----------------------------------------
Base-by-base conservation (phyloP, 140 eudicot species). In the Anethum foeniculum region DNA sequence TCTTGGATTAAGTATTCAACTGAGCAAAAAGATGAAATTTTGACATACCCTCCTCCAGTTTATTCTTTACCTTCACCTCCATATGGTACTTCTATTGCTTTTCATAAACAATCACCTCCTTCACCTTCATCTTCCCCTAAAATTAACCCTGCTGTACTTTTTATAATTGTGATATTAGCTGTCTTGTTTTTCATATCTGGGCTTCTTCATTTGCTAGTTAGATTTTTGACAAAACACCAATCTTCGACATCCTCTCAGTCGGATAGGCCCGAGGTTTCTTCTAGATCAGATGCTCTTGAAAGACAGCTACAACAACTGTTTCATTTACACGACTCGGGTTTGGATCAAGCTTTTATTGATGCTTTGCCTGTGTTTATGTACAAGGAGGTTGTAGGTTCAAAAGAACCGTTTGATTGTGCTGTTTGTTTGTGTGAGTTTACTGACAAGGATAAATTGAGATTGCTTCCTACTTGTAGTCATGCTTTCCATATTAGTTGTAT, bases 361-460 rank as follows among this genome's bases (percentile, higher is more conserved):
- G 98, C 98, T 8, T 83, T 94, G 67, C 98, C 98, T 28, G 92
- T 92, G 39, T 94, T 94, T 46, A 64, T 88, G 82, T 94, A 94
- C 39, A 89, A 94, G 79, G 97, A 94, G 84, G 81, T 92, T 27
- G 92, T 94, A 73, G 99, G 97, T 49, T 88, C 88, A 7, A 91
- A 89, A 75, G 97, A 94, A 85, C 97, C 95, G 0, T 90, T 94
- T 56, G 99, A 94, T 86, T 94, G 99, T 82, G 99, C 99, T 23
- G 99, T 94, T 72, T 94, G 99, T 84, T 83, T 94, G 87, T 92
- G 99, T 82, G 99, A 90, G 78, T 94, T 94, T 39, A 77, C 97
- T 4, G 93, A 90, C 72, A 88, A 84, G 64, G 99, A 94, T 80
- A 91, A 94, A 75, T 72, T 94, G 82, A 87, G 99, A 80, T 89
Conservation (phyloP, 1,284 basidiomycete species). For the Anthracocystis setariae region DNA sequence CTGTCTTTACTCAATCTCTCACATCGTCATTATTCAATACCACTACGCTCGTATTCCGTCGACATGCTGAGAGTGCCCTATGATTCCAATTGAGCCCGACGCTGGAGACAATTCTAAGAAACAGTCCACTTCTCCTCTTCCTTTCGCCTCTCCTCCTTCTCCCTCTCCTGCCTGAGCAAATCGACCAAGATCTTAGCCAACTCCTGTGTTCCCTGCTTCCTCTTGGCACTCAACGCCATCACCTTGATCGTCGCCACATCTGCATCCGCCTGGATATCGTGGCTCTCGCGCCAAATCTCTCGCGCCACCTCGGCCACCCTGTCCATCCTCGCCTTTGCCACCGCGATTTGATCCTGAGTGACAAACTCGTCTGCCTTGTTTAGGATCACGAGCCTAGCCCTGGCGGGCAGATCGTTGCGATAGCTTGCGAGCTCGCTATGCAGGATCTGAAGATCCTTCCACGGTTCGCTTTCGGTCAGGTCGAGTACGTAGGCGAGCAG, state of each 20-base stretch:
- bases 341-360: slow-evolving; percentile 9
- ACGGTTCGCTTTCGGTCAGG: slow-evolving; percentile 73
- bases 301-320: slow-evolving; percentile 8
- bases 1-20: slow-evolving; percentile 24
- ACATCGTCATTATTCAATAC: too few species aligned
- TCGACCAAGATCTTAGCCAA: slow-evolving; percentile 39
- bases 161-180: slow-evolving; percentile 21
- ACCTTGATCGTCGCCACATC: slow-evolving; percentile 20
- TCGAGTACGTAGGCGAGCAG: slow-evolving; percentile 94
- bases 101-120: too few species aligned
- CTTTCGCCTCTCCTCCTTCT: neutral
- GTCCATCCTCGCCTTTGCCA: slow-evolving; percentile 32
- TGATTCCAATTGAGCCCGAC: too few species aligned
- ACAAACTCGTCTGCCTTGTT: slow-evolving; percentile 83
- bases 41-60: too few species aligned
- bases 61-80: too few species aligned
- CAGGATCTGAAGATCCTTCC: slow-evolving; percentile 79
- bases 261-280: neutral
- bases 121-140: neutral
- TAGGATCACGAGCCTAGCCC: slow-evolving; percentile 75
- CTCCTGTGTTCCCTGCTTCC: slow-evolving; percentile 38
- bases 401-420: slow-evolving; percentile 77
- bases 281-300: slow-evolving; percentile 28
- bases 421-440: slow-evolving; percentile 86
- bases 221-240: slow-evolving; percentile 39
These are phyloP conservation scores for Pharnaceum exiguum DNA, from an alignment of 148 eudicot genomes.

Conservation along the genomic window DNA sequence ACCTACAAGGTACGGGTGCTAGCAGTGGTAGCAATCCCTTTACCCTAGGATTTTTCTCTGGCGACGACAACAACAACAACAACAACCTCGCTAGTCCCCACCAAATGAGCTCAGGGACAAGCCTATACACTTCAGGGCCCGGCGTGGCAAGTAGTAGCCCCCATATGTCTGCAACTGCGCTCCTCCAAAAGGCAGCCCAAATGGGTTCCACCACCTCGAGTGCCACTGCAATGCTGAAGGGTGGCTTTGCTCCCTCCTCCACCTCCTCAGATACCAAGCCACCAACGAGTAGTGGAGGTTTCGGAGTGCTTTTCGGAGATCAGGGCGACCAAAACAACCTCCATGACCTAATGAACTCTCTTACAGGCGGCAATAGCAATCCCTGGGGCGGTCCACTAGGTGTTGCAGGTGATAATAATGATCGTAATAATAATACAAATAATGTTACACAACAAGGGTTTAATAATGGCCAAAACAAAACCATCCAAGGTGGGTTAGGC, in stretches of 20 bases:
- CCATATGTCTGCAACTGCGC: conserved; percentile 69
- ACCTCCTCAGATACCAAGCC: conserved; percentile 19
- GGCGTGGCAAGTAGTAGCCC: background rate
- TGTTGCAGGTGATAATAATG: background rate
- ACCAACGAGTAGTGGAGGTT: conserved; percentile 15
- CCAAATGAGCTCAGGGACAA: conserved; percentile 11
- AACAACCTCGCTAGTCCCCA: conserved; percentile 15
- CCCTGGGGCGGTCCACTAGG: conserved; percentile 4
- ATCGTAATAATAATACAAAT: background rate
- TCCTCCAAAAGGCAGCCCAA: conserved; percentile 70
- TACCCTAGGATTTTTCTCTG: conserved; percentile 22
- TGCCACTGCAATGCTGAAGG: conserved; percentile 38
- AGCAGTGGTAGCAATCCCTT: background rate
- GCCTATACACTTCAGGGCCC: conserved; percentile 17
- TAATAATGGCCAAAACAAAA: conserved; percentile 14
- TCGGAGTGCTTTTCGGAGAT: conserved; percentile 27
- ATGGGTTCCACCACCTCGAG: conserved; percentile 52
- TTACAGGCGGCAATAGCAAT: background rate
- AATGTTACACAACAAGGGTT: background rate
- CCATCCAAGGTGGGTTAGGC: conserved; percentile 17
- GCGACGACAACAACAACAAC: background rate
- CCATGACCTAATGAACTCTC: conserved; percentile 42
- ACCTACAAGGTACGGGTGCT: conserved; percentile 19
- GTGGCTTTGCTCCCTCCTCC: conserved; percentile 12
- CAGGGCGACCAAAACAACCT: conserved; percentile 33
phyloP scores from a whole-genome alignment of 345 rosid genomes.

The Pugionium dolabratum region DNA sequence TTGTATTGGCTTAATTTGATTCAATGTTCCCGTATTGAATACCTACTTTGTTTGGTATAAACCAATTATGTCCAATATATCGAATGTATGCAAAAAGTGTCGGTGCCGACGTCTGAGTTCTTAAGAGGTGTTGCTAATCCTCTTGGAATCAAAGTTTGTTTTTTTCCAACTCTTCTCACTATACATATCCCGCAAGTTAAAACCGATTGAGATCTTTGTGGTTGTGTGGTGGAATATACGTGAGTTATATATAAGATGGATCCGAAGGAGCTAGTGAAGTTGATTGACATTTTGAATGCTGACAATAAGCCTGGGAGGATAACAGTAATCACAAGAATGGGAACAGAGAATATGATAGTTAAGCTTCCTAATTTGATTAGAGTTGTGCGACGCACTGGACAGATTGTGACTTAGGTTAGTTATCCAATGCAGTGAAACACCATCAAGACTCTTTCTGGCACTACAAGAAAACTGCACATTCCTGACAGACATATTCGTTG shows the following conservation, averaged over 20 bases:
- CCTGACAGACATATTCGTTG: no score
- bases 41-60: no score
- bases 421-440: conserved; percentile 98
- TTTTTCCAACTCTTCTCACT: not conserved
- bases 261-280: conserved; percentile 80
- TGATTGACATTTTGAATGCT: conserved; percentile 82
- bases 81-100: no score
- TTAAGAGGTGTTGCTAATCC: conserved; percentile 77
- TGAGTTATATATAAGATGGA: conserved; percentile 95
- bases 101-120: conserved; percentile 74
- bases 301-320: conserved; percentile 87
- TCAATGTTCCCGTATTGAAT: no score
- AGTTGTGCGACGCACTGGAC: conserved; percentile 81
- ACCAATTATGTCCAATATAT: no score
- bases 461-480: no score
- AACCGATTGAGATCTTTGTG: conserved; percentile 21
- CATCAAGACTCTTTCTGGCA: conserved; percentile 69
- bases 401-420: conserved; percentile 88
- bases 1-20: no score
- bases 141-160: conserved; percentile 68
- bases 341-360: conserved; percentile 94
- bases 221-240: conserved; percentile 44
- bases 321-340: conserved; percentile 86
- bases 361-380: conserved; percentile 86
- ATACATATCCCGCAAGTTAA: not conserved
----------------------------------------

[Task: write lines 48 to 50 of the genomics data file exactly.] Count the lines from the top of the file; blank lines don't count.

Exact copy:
- ATCGTAATAATAATACAAAT: background rate
- TCCTCCAAAAGGCAGCCCAA: conserved; percentile 70
- TACCCTAGGATTTTTCTCTG: conserved; percentile 22